“The fact of the matter is, consistent with making the industry more accountable, Game Used Universe’s auctions provide an unprecedented ability for collectors to ask questions and get information prior to making a purchase decision. We have had people ask us tough questions, including questions about items in our auction, and we answer them. We have pulled items from our auctions when collectors have helped us determine the item may not have been correctly assessed. We welcome their feedback and are willing to admit our mistakes because we want to create a marketplace that collectors can trust in terms of finding legitimate merchandise. We believe that type of accountability is good for collectors and will make the hobby better. And, to suggest we can control a public forum’s questions and comments is, well, difficult to comprehend,” said Cavalier.
Bushing also pointed out that he’s not frustrated with the criticism he receives, but he is more frustrated with the way he’s been treated.
“There’s a way to be professional when pointing out a bad item on a message board and not to always assume that the seller is a scumbag, a thief; it’s a conspiracy,” said Bushing. “Their attitude is that everybody’s out to [expletive] everybody. They don’t give us any credit for all the good we do. They sit there like spiders. The day an auction comes online, they aren’t there saying, ‘Look at that great Gehrig.’ They’re there to point out the negative and that’s it.”
Bushing wonders why he is such a target and why message board participants fail to mention that other authenticators also authenticate and conduct business as a dealer.
“I’m the one the bloggers always point out as having a conflict of interest for third-party authenticators,” said Bushing. “They don’t point out John Taube or any of the other guys. For 20 years prior, everybody knew I bought the stuff. I sold the stuff and authenticated. There’s letters of mine floating around from the late 1980s with a money-back guarantee for life. I have yet to ever make good on it because we never sold bad stuff. There was never any issue with it. Nobody cared.”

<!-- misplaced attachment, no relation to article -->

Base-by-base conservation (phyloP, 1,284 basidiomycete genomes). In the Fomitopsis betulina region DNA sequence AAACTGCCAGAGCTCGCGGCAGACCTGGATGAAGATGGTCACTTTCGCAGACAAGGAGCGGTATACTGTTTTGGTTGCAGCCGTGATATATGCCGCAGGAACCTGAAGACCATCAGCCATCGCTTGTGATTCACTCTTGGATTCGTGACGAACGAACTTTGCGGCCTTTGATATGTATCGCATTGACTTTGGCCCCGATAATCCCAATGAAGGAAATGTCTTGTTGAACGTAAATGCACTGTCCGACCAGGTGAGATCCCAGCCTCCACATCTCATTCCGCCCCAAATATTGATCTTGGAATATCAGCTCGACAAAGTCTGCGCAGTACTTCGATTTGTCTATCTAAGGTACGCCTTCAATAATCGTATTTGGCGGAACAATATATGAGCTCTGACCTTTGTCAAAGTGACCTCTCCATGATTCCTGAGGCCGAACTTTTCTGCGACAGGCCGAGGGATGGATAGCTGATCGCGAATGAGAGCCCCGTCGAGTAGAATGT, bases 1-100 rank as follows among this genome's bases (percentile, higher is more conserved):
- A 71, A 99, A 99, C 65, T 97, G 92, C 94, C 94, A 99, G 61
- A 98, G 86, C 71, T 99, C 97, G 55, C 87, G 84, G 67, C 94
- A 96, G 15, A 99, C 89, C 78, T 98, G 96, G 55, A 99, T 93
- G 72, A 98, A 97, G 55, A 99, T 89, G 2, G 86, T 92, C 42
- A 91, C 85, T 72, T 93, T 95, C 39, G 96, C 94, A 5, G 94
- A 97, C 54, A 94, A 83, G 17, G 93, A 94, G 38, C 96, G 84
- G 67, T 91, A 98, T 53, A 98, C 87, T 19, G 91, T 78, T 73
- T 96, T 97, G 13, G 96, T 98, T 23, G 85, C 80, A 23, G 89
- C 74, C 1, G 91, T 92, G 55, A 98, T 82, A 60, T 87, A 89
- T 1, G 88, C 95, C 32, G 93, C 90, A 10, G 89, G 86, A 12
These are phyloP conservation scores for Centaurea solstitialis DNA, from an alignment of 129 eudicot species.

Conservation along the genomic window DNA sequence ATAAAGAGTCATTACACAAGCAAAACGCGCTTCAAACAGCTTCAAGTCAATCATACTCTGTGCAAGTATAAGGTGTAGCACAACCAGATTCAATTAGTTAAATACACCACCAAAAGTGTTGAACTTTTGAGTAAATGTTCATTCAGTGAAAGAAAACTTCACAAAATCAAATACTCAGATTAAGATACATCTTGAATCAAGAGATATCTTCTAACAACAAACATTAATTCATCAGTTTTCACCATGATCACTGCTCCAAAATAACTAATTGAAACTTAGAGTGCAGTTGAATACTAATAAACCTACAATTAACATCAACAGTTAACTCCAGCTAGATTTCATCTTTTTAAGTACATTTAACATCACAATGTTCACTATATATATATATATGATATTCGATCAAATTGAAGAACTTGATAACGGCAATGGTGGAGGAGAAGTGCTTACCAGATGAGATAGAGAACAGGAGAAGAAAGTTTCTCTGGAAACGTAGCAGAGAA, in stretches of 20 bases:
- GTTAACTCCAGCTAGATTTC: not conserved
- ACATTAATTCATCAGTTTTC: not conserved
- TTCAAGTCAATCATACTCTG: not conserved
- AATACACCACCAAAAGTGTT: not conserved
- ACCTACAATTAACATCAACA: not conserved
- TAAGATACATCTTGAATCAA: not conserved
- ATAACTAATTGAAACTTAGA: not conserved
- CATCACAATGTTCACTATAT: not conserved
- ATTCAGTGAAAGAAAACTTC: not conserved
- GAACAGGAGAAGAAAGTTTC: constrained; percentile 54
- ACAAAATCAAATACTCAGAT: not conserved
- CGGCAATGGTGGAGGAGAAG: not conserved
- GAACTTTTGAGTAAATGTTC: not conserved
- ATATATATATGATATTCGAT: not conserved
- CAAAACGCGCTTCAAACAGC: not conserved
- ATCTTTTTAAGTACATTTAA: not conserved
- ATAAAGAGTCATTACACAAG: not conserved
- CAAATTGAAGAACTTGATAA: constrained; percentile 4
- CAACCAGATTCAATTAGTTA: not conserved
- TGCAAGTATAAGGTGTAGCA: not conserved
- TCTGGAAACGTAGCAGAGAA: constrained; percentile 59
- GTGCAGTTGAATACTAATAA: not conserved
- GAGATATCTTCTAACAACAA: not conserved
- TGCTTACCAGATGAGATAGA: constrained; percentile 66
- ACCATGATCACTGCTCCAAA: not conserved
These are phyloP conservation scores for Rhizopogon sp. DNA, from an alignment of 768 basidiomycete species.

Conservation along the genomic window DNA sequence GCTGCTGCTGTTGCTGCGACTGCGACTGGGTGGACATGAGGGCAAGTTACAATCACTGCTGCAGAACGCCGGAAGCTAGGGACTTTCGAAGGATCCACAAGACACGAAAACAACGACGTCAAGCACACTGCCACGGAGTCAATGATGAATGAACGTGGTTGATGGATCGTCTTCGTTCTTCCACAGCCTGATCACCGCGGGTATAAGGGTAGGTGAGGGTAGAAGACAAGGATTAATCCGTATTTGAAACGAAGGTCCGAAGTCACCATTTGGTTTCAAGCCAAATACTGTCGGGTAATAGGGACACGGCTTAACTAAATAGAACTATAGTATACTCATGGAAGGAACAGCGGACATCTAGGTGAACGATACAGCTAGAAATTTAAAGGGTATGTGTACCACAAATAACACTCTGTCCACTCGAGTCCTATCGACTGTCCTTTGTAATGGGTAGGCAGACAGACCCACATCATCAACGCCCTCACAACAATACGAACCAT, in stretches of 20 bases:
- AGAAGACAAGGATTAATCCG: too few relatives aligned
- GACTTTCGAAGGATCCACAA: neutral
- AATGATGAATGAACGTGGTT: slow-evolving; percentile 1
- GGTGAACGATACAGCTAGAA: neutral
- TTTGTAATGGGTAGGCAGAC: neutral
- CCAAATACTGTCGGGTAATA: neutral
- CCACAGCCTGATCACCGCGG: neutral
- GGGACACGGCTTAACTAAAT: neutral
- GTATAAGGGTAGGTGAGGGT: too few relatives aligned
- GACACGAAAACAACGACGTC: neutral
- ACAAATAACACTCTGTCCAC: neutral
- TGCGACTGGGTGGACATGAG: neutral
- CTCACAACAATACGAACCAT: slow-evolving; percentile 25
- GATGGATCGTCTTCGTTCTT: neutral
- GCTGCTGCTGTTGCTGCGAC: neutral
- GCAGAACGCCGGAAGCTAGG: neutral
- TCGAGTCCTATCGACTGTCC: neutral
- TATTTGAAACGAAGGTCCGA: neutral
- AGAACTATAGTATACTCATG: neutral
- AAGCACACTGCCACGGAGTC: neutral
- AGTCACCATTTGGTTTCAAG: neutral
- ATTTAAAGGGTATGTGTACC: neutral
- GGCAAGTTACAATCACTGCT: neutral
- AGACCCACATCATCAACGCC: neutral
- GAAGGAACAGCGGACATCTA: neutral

Bushing is also frustrated with the lack of credibility message board participants have.
“I’m just so sick of the double standards,” said Bushing. “The members of the message boards that always are complaining that Lou Lampson doesn’t even exist, he (the members) won’t give his name, address, nobody knows who the hell he is. Who’s the phantom here? I never saw these guys get on and say, ‘Hey, there’s a really nice 1938 Lou Gehrig jersey in that auction,’ or ‘A really nice Luke Appling shirt is in that Robert Edward sale.’ Their posts are all focused on the negatives.”
When asked why he doesn’t ignore online hobby message boards, Bushing said he can’t because his clients read them.
“I was here in the beginning,” Bushing added. “I was writing about this [expletive] when people didn’t know a store bat from a game bat, and to have all your work and all your dedication to a business in a hobby smeared by six or seven guys who don’t know you, who won’t tell you who they are and don’t have a basis for what they’re talking about … I get all this negative feedback but get no positive, so what’s the point? I’m not making any money doing it (authenticating). So why bother doing it? I hate it, I literally hate it. It’s so frustrating, I don’t even need the aggravation any more.”
Kinunen views the departure of Bushing from MEARS’ authentication division as a positive one because now Bushing can focus more strongly on buying and selling for the company.
“Now Dave can concentrate on what he loves and that’s getting the best memorabilia in the business,” said Kinunen. “Whether it be at the flea markets, at the shows, calling his old customers, now he will have more time to get those great game-used jerseys and bats that he’s known for.
“All colleges have a good professor, and our professor did a good job of teaching us. Dave Bushing didn’t die, he’s just not authenticating anymore. His expertise is still only a phone call away.”